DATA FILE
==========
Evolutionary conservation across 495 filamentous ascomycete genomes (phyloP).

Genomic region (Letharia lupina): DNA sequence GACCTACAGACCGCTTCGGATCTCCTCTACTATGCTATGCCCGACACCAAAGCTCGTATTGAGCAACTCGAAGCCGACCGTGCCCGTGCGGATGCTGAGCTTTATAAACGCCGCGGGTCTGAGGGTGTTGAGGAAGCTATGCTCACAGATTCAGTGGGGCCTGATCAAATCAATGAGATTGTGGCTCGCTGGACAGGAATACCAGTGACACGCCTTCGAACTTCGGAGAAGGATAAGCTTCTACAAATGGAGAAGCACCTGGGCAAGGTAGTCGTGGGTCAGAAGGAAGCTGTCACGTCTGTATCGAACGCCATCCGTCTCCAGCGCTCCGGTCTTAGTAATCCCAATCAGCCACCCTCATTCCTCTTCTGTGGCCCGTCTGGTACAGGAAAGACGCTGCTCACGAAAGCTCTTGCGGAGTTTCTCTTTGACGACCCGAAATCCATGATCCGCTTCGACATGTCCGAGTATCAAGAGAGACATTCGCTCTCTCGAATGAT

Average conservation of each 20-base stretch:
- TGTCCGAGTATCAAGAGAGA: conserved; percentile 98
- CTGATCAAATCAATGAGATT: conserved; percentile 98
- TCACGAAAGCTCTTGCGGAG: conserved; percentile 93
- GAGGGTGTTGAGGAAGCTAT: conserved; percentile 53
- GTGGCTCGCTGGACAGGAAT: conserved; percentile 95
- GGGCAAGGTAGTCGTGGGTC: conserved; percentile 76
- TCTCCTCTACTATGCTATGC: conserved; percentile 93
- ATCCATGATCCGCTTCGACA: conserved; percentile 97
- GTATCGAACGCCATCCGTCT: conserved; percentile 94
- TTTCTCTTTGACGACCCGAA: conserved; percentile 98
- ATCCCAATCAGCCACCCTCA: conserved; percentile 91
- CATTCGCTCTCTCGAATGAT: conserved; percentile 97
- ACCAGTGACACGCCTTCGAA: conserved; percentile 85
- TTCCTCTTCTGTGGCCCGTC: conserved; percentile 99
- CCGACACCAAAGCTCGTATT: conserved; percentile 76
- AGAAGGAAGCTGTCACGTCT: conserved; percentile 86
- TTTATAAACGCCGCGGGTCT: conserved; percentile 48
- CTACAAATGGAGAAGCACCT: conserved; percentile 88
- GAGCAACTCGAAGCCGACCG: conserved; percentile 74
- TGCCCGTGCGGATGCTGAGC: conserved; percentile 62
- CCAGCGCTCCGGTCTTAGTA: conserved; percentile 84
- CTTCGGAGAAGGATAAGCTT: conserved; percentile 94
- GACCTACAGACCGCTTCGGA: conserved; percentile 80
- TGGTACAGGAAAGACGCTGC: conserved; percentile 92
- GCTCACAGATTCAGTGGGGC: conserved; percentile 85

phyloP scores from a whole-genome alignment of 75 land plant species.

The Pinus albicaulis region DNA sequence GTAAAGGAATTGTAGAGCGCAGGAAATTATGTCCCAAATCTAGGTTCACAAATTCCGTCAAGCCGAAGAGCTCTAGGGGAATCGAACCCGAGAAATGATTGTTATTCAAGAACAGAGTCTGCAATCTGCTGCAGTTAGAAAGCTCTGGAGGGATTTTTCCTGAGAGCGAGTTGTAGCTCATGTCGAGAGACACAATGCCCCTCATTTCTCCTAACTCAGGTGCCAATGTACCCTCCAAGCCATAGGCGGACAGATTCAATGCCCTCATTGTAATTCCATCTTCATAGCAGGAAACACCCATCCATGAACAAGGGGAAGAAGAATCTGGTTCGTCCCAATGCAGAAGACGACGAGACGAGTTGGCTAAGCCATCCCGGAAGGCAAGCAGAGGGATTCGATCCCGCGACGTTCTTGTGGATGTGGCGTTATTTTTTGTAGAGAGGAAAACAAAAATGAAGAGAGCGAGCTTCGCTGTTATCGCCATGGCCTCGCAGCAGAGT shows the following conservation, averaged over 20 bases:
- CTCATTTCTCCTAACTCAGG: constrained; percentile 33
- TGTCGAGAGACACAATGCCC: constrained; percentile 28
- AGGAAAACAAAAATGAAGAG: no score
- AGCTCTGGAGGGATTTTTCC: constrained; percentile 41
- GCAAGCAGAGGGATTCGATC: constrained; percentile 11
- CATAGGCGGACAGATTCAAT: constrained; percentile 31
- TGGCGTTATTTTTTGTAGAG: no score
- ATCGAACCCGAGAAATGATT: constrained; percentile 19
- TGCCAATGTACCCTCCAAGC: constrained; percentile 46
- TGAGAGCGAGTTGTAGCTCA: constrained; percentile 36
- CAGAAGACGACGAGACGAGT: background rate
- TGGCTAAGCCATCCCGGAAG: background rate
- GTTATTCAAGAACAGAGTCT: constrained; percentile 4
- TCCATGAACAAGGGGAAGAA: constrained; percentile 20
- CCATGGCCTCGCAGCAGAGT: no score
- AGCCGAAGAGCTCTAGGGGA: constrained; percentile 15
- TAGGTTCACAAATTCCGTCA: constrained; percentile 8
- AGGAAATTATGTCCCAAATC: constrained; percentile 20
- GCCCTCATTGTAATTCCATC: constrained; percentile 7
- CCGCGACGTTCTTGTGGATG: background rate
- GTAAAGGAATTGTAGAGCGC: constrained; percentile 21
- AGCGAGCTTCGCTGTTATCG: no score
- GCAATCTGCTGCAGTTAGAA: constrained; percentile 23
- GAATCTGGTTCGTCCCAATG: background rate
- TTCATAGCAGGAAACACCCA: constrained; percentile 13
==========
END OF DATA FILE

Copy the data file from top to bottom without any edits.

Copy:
Evolutionary conservation across 495 filamentous ascomycete genomes (phyloP).

Genomic region (Letharia lupina): DNA sequence GACCTACAGACCGCTTCGGATCTCCTCTACTATGCTATGCCCGACACCAAAGCTCGTATTGAGCAACTCGAAGCCGACCGTGCCCGTGCGGATGCTGAGCTTTATAAACGCCGCGGGTCTGAGGGTGTTGAGGAAGCTATGCTCACAGATTCAGTGGGGCCTGATCAAATCAATGAGATTGTGGCTCGCTGGACAGGAATACCAGTGACACGCCTTCGAACTTCGGAGAAGGATAAGCTTCTACAAATGGAGAAGCACCTGGGCAAGGTAGTCGTGGGTCAGAAGGAAGCTGTCACGTCTGTATCGAACGCCATCCGTCTCCAGCGCTCCGGTCTTAGTAATCCCAATCAGCCACCCTCATTCCTCTTCTGTGGCCCGTCTGGTACAGGAAAGACGCTGCTCACGAAAGCTCTTGCGGAGTTTCTCTTTGACGACCCGAAATCCATGATCCGCTTCGACATGTCCGAGTATCAAGAGAGACATTCGCTCTCTCGAATGAT

Average conservation of each 20-base stretch:
- TGTCCGAGTATCAAGAGAGA: conserved; percentile 98
- CTGATCAAATCAATGAGATT: conserved; percentile 98
- TCACGAAAGCTCTTGCGGAG: conserved; percentile 93
- GAGGGTGTTGAGGAAGCTAT: conserved; percentile 53
- GTGGCTCGCTGGACAGGAAT: conserved; percentile 95
- GGGCAAGGTAGTCGTGGGTC: conserved; percentile 76
- TCTCCTCTACTATGCTATGC: conserved; percentile 93
- ATCCATGATCCGCTTCGACA: conserved; percentile 97
- GTATCGAACGCCATCCGTCT: conserved; percentile 94
- TTTCTCTTTGACGACCCGAA: conserved; percentile 98
- ATCCCAATCAGCCACCCTCA: conserved; percentile 91
- CATTCGCTCTCTCGAATGAT: conserved; percentile 97
- ACCAGTGACACGCCTTCGAA: conserved; percentile 85
- TTCCTCTTCTGTGGCCCGTC: conserved; percentile 99
- CCGACACCAAAGCTCGTATT: conserved; percentile 76
- AGAAGGAAGCTGTCACGTCT: conserved; percentile 86
- TTTATAAACGCCGCGGGTCT: conserved; percentile 48
- CTACAAATGGAGAAGCACCT: conserved; percentile 88
- GAGCAACTCGAAGCCGACCG: conserved; percentile 74
- TGCCCGTGCGGATGCTGAGC: conserved; percentile 62
- CCAGCGCTCCGGTCTTAGTA: conserved; percentile 84
- CTTCGGAGAAGGATAAGCTT: conserved; percentile 94
- GACCTACAGACCGCTTCGGA: conserved; percentile 80
- TGGTACAGGAAAGACGCTGC: conserved; percentile 92
- GCTCACAGATTCAGTGGGGC: conserved; percentile 85

phyloP scores from a whole-genome alignment of 75 land plant species.

The Pinus albicaulis region DNA sequence GTAAAGGAATTGTAGAGCGCAGGAAATTATGTCCCAAATCTAGGTTCACAAATTCCGTCAAGCCGAAGAGCTCTAGGGGAATCGAACCCGAGAAATGATTGTTATTCAAGAACAGAGTCTGCAATCTGCTGCAGTTAGAAAGCTCTGGAGGGATTTTTCCTGAGAGCGAGTTGTAGCTCATGTCGAGAGACACAATGCCCCTCATTTCTCCTAACTCAGGTGCCAATGTACCCTCCAAGCCATAGGCGGACAGATTCAATGCCCTCATTGTAATTCCATCTTCATAGCAGGAAACACCCATCCATGAACAAGGGGAAGAAGAATCTGGTTCGTCCCAATGCAGAAGACGACGAGACGAGTTGGCTAAGCCATCCCGGAAGGCAAGCAGAGGGATTCGATCCCGCGACGTTCTTGTGGATGTGGCGTTATTTTTTGTAGAGAGGAAAACAAAAATGAAGAGAGCGAGCTTCGCTGTTATCGCCATGGCCTCGCAGCAGAGT shows the following conservation, averaged over 20 bases:
- CTCATTTCTCCTAACTCAGG: constrained; percentile 33
- TGTCGAGAGACACAATGCCC: constrained; percentile 28
- AGGAAAACAAAAATGAAGAG: no score
- AGCTCTGGAGGGATTTTTCC: constrained; percentile 41
- GCAAGCAGAGGGATTCGATC: constrained; percentile 11
- CATAGGCGGACAGATTCAAT: constrained; percentile 31
- TGGCGTTATTTTTTGTAGAG: no score
- ATCGAACCCGAGAAATGATT: constrained; percentile 19
- TGCCAATGTACCCTCCAAGC: constrained; percentile 46
- TGAGAGCGAGTTGTAGCTCA: constrained; percentile 36
- CAGAAGACGACGAGACGAGT: background rate
- TGGCTAAGCCATCCCGGAAG: background rate
- GTTATTCAAGAACAGAGTCT: constrained; percentile 4
- TCCATGAACAAGGGGAAGAA: constrained; percentile 20
- CCATGGCCTCGCAGCAGAGT: no score
- AGCCGAAGAGCTCTAGGGGA: constrained; percentile 15
- TAGGTTCACAAATTCCGTCA: constrained; percentile 8
- AGGAAATTATGTCCCAAATC: constrained; percentile 20
- GCCCTCATTGTAATTCCATC: constrained; percentile 7
- CCGCGACGTTCTTGTGGATG: background rate
- GTAAAGGAATTGTAGAGCGC: constrained; percentile 21
- AGCGAGCTTCGCTGTTATCG: no score
- GCAATCTGCTGCAGTTAGAA: constrained; percentile 23
- GAATCTGGTTCGTCCCAATG: background rate
- TTCATAGCAGGAAACACCCA: constrained; percentile 13